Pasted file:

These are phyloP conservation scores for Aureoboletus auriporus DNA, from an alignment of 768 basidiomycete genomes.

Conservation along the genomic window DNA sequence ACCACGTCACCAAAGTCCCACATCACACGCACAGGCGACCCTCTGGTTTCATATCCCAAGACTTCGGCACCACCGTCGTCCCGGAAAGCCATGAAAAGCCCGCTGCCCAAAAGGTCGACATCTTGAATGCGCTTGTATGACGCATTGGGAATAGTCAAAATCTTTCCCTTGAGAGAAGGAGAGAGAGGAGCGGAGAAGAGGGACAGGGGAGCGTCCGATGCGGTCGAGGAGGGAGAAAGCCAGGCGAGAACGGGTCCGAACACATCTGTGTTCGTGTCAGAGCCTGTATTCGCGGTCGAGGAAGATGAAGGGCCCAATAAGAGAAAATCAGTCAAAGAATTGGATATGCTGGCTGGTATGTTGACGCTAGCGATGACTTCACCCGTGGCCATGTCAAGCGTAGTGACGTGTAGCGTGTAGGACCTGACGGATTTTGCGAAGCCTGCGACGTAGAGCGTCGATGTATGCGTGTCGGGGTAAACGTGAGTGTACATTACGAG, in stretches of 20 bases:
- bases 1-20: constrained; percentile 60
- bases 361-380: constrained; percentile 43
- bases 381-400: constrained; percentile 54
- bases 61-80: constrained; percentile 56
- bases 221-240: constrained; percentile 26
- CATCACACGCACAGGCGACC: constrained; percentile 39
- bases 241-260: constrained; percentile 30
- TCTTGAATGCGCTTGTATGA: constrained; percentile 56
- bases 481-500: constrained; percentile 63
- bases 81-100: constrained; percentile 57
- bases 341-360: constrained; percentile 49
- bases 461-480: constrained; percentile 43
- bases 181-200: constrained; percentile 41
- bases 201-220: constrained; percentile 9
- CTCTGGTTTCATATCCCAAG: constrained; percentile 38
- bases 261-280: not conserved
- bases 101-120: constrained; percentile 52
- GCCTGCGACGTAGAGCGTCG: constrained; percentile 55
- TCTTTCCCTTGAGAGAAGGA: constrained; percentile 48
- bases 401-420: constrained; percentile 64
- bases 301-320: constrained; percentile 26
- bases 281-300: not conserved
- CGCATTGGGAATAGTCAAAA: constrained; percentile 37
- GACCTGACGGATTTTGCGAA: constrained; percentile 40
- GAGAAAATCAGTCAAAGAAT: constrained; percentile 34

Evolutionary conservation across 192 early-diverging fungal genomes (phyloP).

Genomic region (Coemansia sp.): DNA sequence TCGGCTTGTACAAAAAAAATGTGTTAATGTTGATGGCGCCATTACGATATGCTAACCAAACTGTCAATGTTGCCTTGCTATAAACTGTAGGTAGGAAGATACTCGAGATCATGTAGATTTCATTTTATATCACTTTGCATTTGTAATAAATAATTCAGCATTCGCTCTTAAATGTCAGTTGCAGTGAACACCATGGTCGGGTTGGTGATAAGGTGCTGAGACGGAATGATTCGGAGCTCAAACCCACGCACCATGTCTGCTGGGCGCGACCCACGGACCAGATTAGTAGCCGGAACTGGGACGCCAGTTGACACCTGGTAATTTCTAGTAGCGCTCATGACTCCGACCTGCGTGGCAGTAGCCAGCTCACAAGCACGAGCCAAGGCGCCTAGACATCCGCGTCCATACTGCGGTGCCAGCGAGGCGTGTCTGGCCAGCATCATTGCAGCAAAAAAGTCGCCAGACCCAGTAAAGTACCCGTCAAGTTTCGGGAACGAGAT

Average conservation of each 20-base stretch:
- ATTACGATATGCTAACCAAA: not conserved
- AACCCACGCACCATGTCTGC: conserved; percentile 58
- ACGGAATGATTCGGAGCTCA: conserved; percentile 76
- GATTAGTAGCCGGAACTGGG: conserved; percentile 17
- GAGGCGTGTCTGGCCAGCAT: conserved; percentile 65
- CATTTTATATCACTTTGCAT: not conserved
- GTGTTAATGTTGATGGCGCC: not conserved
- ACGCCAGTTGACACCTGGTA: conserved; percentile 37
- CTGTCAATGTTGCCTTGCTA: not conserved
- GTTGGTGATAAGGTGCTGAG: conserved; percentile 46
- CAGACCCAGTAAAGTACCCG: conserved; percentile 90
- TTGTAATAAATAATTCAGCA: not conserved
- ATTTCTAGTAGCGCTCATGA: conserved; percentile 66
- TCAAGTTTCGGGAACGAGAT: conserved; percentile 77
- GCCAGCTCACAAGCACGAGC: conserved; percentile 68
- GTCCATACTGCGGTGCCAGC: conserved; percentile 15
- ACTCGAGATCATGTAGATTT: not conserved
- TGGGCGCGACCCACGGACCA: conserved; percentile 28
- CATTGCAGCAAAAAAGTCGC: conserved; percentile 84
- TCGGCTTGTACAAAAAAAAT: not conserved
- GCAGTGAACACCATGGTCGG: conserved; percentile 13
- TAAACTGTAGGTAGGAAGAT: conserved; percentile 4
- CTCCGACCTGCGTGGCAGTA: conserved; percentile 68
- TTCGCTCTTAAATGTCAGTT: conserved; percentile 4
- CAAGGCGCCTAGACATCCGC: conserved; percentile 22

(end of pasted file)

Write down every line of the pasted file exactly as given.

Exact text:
These are phyloP conservation scores for Aureoboletus auriporus DNA, from an alignment of 768 basidiomycete genomes.

Conservation along the genomic window DNA sequence ACCACGTCACCAAAGTCCCACATCACACGCACAGGCGACCCTCTGGTTTCATATCCCAAGACTTCGGCACCACCGTCGTCCCGGAAAGCCATGAAAAGCCCGCTGCCCAAAAGGTCGACATCTTGAATGCGCTTGTATGACGCATTGGGAATAGTCAAAATCTTTCCCTTGAGAGAAGGAGAGAGAGGAGCGGAGAAGAGGGACAGGGGAGCGTCCGATGCGGTCGAGGAGGGAGAAAGCCAGGCGAGAACGGGTCCGAACACATCTGTGTTCGTGTCAGAGCCTGTATTCGCGGTCGAGGAAGATGAAGGGCCCAATAAGAGAAAATCAGTCAAAGAATTGGATATGCTGGCTGGTATGTTGACGCTAGCGATGACTTCACCCGTGGCCATGTCAAGCGTAGTGACGTGTAGCGTGTAGGACCTGACGGATTTTGCGAAGCCTGCGACGTAGAGCGTCGATGTATGCGTGTCGGGGTAAACGTGAGTGTACATTACGAG, in stretches of 20 bases:
- bases 1-20: constrained; percentile 60
- bases 361-380: constrained; percentile 43
- bases 381-400: constrained; percentile 54
- bases 61-80: constrained; percentile 56
- bases 221-240: constrained; percentile 26
- CATCACACGCACAGGCGACC: constrained; percentile 39
- bases 241-260: constrained; percentile 30
- TCTTGAATGCGCTTGTATGA: constrained; percentile 56
- bases 481-500: constrained; percentile 63
- bases 81-100: constrained; percentile 57
- bases 341-360: constrained; percentile 49
- bases 461-480: constrained; percentile 43
- bases 181-200: constrained; percentile 41
- bases 201-220: constrained; percentile 9
- CTCTGGTTTCATATCCCAAG: constrained; percentile 38
- bases 261-280: not conserved
- bases 101-120: constrained; percentile 52
- GCCTGCGACGTAGAGCGTCG: constrained; percentile 55
- TCTTTCCCTTGAGAGAAGGA: constrained; percentile 48
- bases 401-420: constrained; percentile 64
- bases 301-320: constrained; percentile 26
- bases 281-300: not conserved
- CGCATTGGGAATAGTCAAAA: constrained; percentile 37
- GACCTGACGGATTTTGCGAA: constrained; percentile 40
- GAGAAAATCAGTCAAAGAAT: constrained; percentile 34

Evolutionary conservation across 192 early-diverging fungal genomes (phyloP).

Genomic region (Coemansia sp.): DNA sequence TCGGCTTGTACAAAAAAAATGTGTTAATGTTGATGGCGCCATTACGATATGCTAACCAAACTGTCAATGTTGCCTTGCTATAAACTGTAGGTAGGAAGATACTCGAGATCATGTAGATTTCATTTTATATCACTTTGCATTTGTAATAAATAATTCAGCATTCGCTCTTAAATGTCAGTTGCAGTGAACACCATGGTCGGGTTGGTGATAAGGTGCTGAGACGGAATGATTCGGAGCTCAAACCCACGCACCATGTCTGCTGGGCGCGACCCACGGACCAGATTAGTAGCCGGAACTGGGACGCCAGTTGACACCTGGTAATTTCTAGTAGCGCTCATGACTCCGACCTGCGTGGCAGTAGCCAGCTCACAAGCACGAGCCAAGGCGCCTAGACATCCGCGTCCATACTGCGGTGCCAGCGAGGCGTGTCTGGCCAGCATCATTGCAGCAAAAAAGTCGCCAGACCCAGTAAAGTACCCGTCAAGTTTCGGGAACGAGAT

Average conservation of each 20-base stretch:
- ATTACGATATGCTAACCAAA: not conserved
- AACCCACGCACCATGTCTGC: conserved; percentile 58
- ACGGAATGATTCGGAGCTCA: conserved; percentile 76
- GATTAGTAGCCGGAACTGGG: conserved; percentile 17
- GAGGCGTGTCTGGCCAGCAT: conserved; percentile 65
- CATTTTATATCACTTTGCAT: not conserved
- GTGTTAATGTTGATGGCGCC: not conserved
- ACGCCAGTTGACACCTGGTA: conserved; percentile 37
- CTGTCAATGTTGCCTTGCTA: not conserved
- GTTGGTGATAAGGTGCTGAG: conserved; percentile 46
- CAGACCCAGTAAAGTACCCG: conserved; percentile 90
- TTGTAATAAATAATTCAGCA: not conserved
- ATTTCTAGTAGCGCTCATGA: conserved; percentile 66
- TCAAGTTTCGGGAACGAGAT: conserved; percentile 77
- GCCAGCTCACAAGCACGAGC: conserved; percentile 68
- GTCCATACTGCGGTGCCAGC: conserved; percentile 15
- ACTCGAGATCATGTAGATTT: not conserved
- TGGGCGCGACCCACGGACCA: conserved; percentile 28
- CATTGCAGCAAAAAAGTCGC: conserved; percentile 84
- TCGGCTTGTACAAAAAAAAT: not conserved
- GCAGTGAACACCATGGTCGG: conserved; percentile 13
- TAAACTGTAGGTAGGAAGAT: conserved; percentile 4
- CTCCGACCTGCGTGGCAGTA: conserved; percentile 68
- TTCGCTCTTAAATGTCAGTT: conserved; percentile 4
- CAAGGCGCCTAGACATCCGC: conserved; percentile 22